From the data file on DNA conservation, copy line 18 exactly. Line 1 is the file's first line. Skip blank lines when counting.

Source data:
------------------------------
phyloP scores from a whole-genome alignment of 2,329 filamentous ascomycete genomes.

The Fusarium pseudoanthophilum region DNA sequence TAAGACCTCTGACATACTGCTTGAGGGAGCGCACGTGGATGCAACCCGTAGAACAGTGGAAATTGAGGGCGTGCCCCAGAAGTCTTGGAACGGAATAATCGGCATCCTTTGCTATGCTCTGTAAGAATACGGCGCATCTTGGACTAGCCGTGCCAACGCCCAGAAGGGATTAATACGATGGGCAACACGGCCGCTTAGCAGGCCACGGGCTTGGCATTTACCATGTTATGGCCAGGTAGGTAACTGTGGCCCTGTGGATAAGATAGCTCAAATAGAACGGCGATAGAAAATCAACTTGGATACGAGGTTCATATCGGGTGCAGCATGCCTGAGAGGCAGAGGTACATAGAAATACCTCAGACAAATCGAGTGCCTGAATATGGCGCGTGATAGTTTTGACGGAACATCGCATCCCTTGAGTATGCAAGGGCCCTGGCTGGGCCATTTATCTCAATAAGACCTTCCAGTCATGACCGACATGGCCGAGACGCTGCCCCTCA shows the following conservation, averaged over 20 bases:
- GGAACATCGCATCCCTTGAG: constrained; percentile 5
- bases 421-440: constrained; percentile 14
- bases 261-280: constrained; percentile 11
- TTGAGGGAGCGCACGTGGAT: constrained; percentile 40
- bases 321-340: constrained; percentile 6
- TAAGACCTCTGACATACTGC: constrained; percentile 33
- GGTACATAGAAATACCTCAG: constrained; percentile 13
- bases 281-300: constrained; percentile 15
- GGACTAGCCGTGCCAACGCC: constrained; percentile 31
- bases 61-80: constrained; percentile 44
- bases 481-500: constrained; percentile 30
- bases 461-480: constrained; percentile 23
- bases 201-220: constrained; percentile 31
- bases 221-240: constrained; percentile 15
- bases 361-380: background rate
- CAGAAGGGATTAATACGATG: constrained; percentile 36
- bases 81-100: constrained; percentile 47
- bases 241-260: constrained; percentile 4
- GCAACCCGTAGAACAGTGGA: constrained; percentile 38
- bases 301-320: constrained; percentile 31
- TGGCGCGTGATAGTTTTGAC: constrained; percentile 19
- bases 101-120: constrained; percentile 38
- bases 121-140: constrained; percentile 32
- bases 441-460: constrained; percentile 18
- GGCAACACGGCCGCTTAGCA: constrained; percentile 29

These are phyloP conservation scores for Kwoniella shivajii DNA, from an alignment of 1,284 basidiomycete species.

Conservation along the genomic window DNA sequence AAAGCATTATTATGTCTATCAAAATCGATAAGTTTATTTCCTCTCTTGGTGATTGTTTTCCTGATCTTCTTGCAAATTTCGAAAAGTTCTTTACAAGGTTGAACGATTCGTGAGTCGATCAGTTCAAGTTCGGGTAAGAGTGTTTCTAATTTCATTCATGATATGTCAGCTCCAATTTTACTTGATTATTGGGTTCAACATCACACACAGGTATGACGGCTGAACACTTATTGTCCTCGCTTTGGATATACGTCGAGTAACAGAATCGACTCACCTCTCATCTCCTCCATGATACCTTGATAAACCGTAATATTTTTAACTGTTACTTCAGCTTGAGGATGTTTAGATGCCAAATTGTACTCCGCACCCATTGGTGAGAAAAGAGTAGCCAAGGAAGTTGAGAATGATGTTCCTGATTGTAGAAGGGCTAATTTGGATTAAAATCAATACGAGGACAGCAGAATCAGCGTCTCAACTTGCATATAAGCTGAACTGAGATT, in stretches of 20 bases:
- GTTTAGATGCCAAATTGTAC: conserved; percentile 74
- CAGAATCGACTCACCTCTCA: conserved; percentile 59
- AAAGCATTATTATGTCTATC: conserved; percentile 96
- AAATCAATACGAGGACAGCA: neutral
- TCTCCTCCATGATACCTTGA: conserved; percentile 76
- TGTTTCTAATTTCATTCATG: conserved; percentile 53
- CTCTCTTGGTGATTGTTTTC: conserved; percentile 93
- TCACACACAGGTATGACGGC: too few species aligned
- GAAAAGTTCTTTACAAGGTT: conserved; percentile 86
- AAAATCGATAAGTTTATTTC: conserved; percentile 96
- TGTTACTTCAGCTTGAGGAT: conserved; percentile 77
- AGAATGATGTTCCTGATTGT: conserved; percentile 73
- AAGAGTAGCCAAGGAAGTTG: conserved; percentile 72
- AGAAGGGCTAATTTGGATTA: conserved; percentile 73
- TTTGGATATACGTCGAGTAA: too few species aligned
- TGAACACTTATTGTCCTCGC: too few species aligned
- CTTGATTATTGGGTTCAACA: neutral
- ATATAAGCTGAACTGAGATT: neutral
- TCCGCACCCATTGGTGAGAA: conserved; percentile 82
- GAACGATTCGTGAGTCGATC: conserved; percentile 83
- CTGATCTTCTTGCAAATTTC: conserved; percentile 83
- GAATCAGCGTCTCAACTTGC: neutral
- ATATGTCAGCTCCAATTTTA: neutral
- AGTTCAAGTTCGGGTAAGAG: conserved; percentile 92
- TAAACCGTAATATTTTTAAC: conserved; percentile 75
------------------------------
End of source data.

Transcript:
- CAGAAGGGATTAATACGATG: constrained; percentile 36